River Rafting and Kayaking in Costa Rica
As the epicenter of Central America’s adventure, Costa Rica is home to incredible whitewater rafting and kayaking rivers. Tumbling from the mountains to the coast, these wild rivers gush through tropical forests, offering countless opportunities to spot wild monkeys, colorful birds and stunning plant life.
Flowing year round, the rivers are popular with skilled rafters and are most active from June to October. There are however, rapids for all levels of paddlers ranging of from the comfortable, mellow waters of Class II to the bumpy and untamed rivers of Class V.
Most river rafting tour packages start at $75 and include equipment, tour guides, bus transportation to/from San Jose and lunch. Enquire about rescue or emergency training, as most Costa Rican tour operators are not regulated by law. Some of the more reputable river-running companies include Rios Tropicales, Aventuras Naturales, Horizontes, and Costa Rica Expeditions.
Two of Costa Rica’s most famous rivers are Pacuare and Reventazón. Cascading down the Caribbean slopes, these rivers plunge from the Talamanca mountain range toward the Atlantic Ocean. Envision yourself flowing down a warm river with the surrounding jungle as your backdrop.
You will need sunscreen, a change of clothes, river sandals and a sense of adventure! Below is a list of Costa Rica’s best rivers awaiting your arrival.
East of the Reventazon, the Pacuare is the most scenic and exciting river in Costa Rica. Considered by National Geographic to be, “One of the top two rafting rivers in the world,” the Pacuare plunges through a series of canyons and into virgin tropical rainforest. Emerald vines dangle overhead, creating natural tunnels of tranquility between the periodic Class V rapids.
Sourcing its waters from the Cordillera de Talamanca, the Reventazon flows from the northeast end of Laguna Cachi. Sections range from Class III to IV, with a few calmer areas that allow for relaxation. The river itself is at an elevation of 4,800 feet with four sections of rapids flowing all the way down to Siquirres (elevation 150 feet).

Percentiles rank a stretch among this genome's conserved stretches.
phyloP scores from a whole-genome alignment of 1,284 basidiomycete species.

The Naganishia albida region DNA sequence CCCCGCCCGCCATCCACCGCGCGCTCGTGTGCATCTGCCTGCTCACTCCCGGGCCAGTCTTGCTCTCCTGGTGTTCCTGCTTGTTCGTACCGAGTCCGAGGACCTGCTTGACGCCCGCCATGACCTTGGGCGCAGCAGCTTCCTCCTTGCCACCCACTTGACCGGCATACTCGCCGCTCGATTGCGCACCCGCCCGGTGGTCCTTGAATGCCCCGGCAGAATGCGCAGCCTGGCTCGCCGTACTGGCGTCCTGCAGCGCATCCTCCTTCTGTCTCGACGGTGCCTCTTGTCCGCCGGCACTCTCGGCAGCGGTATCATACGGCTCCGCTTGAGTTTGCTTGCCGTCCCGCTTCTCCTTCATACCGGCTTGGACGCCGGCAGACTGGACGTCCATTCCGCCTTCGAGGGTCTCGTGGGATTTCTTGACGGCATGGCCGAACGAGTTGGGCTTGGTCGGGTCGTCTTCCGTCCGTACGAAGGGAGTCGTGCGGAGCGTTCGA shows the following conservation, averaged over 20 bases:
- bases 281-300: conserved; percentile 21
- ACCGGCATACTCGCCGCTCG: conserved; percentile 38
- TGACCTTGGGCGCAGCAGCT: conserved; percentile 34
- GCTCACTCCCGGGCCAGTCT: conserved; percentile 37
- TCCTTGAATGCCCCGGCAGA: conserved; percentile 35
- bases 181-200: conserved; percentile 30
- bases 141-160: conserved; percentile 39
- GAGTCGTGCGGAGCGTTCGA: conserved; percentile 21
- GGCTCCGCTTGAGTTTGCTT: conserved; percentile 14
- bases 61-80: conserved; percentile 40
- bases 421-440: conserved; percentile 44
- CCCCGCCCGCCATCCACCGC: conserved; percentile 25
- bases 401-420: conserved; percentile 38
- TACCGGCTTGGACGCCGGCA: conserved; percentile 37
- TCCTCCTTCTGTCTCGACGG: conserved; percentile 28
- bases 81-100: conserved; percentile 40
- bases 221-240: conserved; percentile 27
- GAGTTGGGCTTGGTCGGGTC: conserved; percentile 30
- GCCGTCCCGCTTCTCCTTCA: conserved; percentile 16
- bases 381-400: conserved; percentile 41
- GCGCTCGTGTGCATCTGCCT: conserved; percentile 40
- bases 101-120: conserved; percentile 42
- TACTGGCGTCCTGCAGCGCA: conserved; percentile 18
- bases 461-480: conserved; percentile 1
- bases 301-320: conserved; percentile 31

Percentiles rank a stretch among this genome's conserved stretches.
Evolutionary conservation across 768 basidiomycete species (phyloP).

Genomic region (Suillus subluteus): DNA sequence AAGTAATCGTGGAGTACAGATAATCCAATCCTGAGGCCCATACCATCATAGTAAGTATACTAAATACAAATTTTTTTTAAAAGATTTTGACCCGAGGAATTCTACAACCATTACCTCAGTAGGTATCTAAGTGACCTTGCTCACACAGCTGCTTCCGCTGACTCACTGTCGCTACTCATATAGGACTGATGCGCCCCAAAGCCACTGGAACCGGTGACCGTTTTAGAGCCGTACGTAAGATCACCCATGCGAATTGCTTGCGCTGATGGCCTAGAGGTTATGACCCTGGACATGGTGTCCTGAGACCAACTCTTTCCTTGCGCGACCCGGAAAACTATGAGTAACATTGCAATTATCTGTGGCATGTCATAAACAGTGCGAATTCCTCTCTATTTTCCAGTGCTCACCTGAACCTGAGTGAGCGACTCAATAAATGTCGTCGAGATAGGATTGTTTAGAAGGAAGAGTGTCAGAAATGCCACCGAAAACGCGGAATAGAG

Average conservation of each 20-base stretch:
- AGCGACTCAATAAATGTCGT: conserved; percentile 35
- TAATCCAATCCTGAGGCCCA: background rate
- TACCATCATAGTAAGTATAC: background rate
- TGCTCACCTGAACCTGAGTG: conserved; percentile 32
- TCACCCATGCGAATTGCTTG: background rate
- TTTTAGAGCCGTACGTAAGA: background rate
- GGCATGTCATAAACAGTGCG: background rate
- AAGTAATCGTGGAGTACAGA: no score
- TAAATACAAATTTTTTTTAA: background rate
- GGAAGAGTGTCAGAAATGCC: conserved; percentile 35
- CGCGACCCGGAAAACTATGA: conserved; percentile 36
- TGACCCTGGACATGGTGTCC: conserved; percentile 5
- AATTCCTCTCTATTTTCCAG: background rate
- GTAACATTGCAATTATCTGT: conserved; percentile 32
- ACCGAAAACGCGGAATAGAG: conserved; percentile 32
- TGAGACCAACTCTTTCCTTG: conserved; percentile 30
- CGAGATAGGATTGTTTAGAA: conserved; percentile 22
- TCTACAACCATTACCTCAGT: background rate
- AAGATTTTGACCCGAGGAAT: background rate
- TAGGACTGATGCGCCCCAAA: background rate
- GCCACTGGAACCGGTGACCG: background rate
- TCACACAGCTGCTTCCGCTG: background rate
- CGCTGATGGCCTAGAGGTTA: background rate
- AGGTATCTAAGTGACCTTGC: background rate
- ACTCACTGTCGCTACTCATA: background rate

As the cleanest river in Central America, the Savegre flows from Costa Rica’s highest mountain, Cerro Chirripo located at 12,532 feet (3,820 meters). Unlike many of the rivers that run in rapid-sections, the Savegre offers continuous whitewater for III and IV Class paddlers.
Located near Manual Antonio Park, the Naranjo River’s two sections are for intermediate to expert paddlers only. The more difficult of the two, known as “Labyrinth” falls under Class V while the more popular “Villa Nueva” is considered Class III whitewater rapids.
With the best rapids flowing from May to November, the Sarapiqui is popular with families and those who prefer Class II and III rapids like the “La Virgen” section. Beginners will feel comfortable in the “Chilamate” stretch where rapids remain between Class I and Class II.
Although considered one of the calmer rivers in Costa Rica, the three runs offer a selection of easy, medium and difficult challenges. The lower section increases to Class III and IV combines wild rapids with wonderful views. The 7-mile upper Sarapiqui boasts Class IV and V rapids and should only be attempted by experienced paddlers.
Ideal for beginners and intermediates, the small Pejivalle river is a perfect blend of scenery and adventure. The Class II rapids wind through a tropical rainforest, making it a family favorite for those wanting to experience Costa Rican wildlife. Manageable for all ages, the lower section runs 10 miles long and offers a brief Class III rapid.